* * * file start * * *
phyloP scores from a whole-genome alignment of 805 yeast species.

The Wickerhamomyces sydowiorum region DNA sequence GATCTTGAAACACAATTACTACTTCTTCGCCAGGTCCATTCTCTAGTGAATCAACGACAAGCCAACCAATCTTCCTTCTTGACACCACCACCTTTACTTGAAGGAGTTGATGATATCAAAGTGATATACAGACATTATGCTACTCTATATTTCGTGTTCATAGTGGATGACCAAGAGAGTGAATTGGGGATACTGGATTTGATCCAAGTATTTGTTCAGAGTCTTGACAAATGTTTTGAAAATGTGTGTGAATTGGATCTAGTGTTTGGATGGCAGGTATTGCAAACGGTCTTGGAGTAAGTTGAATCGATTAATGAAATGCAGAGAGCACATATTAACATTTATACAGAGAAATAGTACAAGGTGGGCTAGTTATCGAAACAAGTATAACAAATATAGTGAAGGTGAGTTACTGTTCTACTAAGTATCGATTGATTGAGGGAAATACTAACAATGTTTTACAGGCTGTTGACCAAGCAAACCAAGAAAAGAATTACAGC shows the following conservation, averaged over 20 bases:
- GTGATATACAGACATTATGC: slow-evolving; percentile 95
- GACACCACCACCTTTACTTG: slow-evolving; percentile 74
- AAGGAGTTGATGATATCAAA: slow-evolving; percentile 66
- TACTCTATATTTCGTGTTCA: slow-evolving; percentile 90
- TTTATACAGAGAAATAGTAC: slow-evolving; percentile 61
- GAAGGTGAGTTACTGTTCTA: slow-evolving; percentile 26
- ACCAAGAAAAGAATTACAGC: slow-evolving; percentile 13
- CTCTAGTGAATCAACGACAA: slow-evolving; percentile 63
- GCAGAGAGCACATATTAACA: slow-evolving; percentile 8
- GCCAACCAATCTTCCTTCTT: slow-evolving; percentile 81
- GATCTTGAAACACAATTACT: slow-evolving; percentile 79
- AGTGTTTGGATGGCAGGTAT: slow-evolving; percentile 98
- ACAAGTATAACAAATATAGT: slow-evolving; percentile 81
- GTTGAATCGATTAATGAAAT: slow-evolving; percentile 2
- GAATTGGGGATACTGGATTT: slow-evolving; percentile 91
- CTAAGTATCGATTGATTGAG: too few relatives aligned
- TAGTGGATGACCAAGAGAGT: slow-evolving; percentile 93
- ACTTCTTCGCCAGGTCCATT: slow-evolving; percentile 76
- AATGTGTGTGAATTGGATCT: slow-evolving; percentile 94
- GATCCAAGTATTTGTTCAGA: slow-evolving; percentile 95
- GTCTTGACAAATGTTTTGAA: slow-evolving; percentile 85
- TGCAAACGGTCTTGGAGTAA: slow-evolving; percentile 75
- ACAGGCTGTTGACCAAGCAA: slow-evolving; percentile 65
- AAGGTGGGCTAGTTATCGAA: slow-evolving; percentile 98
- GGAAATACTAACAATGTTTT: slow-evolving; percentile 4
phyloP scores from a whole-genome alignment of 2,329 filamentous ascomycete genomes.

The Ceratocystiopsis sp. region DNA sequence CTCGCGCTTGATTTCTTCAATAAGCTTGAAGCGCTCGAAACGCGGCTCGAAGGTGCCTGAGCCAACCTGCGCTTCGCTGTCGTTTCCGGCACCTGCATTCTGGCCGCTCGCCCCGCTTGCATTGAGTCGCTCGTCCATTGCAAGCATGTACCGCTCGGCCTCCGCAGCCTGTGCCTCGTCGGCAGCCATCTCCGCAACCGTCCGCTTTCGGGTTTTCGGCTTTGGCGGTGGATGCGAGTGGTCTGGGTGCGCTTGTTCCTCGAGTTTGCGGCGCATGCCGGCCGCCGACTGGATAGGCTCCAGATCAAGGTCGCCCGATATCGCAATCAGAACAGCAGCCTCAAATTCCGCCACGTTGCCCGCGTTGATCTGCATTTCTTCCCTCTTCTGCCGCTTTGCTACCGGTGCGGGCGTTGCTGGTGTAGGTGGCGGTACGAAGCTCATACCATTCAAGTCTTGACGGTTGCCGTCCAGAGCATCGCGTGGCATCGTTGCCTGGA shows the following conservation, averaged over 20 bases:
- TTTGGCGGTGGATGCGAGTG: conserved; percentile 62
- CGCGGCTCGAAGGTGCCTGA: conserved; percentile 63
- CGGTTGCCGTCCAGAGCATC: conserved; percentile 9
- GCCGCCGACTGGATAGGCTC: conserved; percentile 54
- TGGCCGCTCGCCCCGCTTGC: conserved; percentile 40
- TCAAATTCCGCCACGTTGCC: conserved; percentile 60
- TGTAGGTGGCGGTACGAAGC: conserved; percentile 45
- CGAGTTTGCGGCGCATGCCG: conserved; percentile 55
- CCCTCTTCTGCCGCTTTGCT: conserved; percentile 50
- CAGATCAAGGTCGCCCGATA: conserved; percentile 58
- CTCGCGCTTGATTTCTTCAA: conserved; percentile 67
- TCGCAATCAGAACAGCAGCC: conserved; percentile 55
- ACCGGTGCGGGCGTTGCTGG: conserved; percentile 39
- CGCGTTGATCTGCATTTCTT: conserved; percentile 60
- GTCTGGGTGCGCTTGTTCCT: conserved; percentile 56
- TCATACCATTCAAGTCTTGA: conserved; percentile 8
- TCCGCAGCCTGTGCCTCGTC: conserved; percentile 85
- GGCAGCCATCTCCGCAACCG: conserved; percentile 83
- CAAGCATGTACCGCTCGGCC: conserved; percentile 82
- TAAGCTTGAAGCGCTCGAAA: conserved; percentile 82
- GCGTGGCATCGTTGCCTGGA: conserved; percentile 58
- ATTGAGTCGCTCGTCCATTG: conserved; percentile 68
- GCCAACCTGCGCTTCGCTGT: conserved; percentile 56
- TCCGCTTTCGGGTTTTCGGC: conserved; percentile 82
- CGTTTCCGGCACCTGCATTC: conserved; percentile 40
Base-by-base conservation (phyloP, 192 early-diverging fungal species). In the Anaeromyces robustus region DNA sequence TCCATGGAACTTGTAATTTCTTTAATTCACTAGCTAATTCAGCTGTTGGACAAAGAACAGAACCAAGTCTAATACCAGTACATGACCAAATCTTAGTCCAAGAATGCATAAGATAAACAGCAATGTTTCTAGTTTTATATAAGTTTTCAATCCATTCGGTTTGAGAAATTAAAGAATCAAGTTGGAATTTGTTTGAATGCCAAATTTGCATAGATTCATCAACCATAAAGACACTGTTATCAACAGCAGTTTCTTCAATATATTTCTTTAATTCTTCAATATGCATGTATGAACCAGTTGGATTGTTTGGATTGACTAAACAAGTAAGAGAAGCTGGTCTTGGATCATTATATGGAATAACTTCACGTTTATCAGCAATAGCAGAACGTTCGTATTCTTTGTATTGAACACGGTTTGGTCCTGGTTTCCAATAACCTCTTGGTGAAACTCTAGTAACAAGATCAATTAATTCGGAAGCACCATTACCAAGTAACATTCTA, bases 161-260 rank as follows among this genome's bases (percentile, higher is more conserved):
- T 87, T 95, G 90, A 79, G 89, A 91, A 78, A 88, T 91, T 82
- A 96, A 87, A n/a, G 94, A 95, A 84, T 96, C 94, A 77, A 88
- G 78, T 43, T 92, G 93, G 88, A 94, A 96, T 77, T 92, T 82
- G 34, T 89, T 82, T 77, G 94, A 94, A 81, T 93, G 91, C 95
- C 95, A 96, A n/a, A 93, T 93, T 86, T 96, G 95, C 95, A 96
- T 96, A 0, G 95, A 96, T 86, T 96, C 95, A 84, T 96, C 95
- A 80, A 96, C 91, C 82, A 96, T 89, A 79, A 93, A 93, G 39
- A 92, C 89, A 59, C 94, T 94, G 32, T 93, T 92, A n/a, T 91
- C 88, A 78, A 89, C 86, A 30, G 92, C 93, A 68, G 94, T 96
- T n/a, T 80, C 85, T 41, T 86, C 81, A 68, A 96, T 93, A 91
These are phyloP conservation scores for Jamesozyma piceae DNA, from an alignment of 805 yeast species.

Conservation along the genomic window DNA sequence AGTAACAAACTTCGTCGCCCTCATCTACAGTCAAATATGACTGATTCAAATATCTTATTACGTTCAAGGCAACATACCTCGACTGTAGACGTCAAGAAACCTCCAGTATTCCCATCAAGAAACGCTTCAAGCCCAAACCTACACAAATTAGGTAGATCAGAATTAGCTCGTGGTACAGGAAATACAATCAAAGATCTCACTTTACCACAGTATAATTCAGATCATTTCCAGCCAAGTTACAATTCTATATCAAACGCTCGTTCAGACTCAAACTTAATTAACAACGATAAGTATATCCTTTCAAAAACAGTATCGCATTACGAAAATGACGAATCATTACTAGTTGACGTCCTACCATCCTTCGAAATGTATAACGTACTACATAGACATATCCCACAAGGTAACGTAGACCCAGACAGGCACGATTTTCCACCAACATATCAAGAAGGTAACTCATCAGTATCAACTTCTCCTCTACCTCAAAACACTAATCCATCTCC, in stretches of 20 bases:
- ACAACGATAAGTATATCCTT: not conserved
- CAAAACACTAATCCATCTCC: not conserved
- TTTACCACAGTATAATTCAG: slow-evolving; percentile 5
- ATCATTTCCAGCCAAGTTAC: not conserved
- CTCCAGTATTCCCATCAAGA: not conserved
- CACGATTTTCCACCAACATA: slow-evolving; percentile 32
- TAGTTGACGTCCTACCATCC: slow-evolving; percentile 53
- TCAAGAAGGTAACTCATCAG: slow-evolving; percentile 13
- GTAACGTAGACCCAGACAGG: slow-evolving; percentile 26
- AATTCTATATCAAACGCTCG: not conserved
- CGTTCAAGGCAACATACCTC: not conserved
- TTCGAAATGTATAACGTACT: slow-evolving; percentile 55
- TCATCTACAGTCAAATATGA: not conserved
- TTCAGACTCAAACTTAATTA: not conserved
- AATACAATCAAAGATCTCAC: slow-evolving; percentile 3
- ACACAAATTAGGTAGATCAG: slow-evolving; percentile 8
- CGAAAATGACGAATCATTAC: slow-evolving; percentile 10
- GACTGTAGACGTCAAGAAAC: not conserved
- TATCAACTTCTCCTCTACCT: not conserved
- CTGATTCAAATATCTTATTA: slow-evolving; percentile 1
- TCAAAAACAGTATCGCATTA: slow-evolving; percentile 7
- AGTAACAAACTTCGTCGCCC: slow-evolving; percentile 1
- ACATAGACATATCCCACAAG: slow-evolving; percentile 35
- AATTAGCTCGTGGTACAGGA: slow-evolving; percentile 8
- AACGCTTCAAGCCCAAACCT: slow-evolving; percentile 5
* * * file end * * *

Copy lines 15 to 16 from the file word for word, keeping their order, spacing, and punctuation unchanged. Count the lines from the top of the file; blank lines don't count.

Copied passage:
- ACAAGTATAACAAATATAGT: slow-evolving; percentile 81
- GTTGAATCGATTAATGAAAT: slow-evolving; percentile 2